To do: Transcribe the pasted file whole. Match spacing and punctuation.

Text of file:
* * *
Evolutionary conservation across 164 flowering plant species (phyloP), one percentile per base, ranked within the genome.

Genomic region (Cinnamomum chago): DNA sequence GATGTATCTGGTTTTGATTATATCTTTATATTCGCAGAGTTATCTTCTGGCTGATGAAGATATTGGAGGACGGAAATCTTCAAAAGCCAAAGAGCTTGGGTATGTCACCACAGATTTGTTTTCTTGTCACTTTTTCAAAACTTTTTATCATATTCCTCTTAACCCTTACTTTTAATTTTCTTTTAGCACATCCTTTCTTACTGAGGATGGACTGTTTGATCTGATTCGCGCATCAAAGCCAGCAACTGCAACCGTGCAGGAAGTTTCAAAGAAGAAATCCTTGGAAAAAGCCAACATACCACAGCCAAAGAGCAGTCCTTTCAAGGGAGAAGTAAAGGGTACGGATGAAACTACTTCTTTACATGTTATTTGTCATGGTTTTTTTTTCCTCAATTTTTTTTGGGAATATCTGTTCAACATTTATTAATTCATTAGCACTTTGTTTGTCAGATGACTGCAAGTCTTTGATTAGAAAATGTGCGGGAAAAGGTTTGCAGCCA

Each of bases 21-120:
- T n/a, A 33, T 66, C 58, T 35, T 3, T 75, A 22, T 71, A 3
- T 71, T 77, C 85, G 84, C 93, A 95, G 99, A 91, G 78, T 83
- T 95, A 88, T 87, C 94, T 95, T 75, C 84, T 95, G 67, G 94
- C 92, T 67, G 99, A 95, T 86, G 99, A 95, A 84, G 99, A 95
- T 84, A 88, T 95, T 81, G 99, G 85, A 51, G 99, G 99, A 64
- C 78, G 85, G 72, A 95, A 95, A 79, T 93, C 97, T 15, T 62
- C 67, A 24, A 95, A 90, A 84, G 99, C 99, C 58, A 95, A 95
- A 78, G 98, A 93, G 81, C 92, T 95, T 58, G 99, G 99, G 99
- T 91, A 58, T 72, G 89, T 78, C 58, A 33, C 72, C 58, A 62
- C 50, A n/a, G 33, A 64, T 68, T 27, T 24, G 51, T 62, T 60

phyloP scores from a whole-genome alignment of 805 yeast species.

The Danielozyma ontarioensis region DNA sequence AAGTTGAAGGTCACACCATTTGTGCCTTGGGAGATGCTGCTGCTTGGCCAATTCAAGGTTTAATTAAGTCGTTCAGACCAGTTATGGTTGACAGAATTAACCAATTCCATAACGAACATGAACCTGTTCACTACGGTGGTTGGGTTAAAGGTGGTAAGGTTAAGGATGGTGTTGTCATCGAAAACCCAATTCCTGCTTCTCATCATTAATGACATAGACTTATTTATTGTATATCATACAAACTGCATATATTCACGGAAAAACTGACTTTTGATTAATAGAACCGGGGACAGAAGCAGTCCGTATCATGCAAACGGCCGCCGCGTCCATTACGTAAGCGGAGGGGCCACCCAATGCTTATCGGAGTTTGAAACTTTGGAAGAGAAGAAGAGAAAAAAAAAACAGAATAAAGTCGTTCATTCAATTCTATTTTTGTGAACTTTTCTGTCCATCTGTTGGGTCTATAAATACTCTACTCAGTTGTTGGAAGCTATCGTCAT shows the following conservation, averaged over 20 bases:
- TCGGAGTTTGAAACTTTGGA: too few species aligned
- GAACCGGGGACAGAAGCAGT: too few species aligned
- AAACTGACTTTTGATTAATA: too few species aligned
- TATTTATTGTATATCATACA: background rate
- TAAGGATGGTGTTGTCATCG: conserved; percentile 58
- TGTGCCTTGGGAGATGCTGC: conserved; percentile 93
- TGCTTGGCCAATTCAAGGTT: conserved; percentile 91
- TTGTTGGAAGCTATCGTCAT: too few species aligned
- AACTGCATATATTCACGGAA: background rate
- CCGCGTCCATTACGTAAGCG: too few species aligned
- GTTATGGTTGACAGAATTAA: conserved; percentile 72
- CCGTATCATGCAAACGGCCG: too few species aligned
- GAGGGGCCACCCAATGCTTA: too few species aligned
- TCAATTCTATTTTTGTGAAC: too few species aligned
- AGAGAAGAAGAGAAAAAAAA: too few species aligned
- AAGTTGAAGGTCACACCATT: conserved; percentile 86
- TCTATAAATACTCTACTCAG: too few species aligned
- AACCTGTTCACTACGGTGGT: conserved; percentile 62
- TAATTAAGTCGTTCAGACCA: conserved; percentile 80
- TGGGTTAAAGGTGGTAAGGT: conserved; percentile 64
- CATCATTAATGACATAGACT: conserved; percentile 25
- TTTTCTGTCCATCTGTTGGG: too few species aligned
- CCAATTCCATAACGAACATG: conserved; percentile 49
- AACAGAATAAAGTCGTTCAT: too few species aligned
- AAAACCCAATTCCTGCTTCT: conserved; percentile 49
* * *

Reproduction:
Evolutionary conservation across 164 flowering plant species (phyloP), one percentile per base, ranked within the genome.

Genomic region (Cinnamomum chago): DNA sequence GATGTATCTGGTTTTGATTATATCTTTATATTCGCAGAGTTATCTTCTGGCTGATGAAGATATTGGAGGACGGAAATCTTCAAAAGCCAAAGAGCTTGGGTATGTCACCACAGATTTGTTTTCTTGTCACTTTTTCAAAACTTTTTATCATATTCCTCTTAACCCTTACTTTTAATTTTCTTTTAGCACATCCTTTCTTACTGAGGATGGACTGTTTGATCTGATTCGCGCATCAAAGCCAGCAACTGCAACCGTGCAGGAAGTTTCAAAGAAGAAATCCTTGGAAAAAGCCAACATACCACAGCCAAAGAGCAGTCCTTTCAAGGGAGAAGTAAAGGGTACGGATGAAACTACTTCTTTACATGTTATTTGTCATGGTTTTTTTTTCCTCAATTTTTTTTGGGAATATCTGTTCAACATTTATTAATTCATTAGCACTTTGTTTGTCAGATGACTGCAAGTCTTTGATTAGAAAATGTGCGGGAAAAGGTTTGCAGCCA

Each of bases 21-120:
- T n/a, A 33, T 66, C 58, T 35, T 3, T 75, A 22, T 71, A 3
- T 71, T 77, C 85, G 84, C 93, A 95, G 99, A 91, G 78, T 83
- T 95, A 88, T 87, C 94, T 95, T 75, C 84, T 95, G 67, G 94
- C 92, T 67, G 99, A 95, T 86, G 99, A 95, A 84, G 99, A 95
- T 84, A 88, T 95, T 81, G 99, G 85, A 51, G 99, G 99, A 64
- C 78, G 85, G 72, A 95, A 95, A 79, T 93, C 97, T 15, T 62
- C 67, A 24, A 95, A 90, A 84, G 99, C 99, C 58, A 95, A 95
- A 78, G 98, A 93, G 81, C 92, T 95, T 58, G 99, G 99, G 99
- T 91, A 58, T 72, G 89, T 78, C 58, A 33, C 72, C 58, A 62
- C 50, A n/a, G 33, A 64, T 68, T 27, T 24, G 51, T 62, T 60

phyloP scores from a whole-genome alignment of 805 yeast species.

The Danielozyma ontarioensis region DNA sequence AAGTTGAAGGTCACACCATTTGTGCCTTGGGAGATGCTGCTGCTTGGCCAATTCAAGGTTTAATTAAGTCGTTCAGACCAGTTATGGTTGACAGAATTAACCAATTCCATAACGAACATGAACCTGTTCACTACGGTGGTTGGGTTAAAGGTGGTAAGGTTAAGGATGGTGTTGTCATCGAAAACCCAATTCCTGCTTCTCATCATTAATGACATAGACTTATTTATTGTATATCATACAAACTGCATATATTCACGGAAAAACTGACTTTTGATTAATAGAACCGGGGACAGAAGCAGTCCGTATCATGCAAACGGCCGCCGCGTCCATTACGTAAGCGGAGGGGCCACCCAATGCTTATCGGAGTTTGAAACTTTGGAAGAGAAGAAGAGAAAAAAAAAACAGAATAAAGTCGTTCATTCAATTCTATTTTTGTGAACTTTTCTGTCCATCTGTTGGGTCTATAAATACTCTACTCAGTTGTTGGAAGCTATCGTCAT shows the following conservation, averaged over 20 bases:
- TCGGAGTTTGAAACTTTGGA: too few species aligned
- GAACCGGGGACAGAAGCAGT: too few species aligned
- AAACTGACTTTTGATTAATA: too few species aligned
- TATTTATTGTATATCATACA: background rate
- TAAGGATGGTGTTGTCATCG: conserved; percentile 58
- TGTGCCTTGGGAGATGCTGC: conserved; percentile 93
- TGCTTGGCCAATTCAAGGTT: conserved; percentile 91
- TTGTTGGAAGCTATCGTCAT: too few species aligned
- AACTGCATATATTCACGGAA: background rate
- CCGCGTCCATTACGTAAGCG: too few species aligned
- GTTATGGTTGACAGAATTAA: conserved; percentile 72
- CCGTATCATGCAAACGGCCG: too few species aligned
- GAGGGGCCACCCAATGCTTA: too few species aligned
- TCAATTCTATTTTTGTGAAC: too few species aligned
- AGAGAAGAAGAGAAAAAAAA: too few species aligned
- AAGTTGAAGGTCACACCATT: conserved; percentile 86
- TCTATAAATACTCTACTCAG: too few species aligned
- AACCTGTTCACTACGGTGGT: conserved; percentile 62
- TAATTAAGTCGTTCAGACCA: conserved; percentile 80
- TGGGTTAAAGGTGGTAAGGT: conserved; percentile 64
- CATCATTAATGACATAGACT: conserved; percentile 25
- TTTTCTGTCCATCTGTTGGG: too few species aligned
- CCAATTCCATAACGAACATG: conserved; percentile 49
- AACAGAATAAAGTCGTTCAT: too few species aligned
- AAAACCCAATTCCTGCTTCT: conserved; percentile 49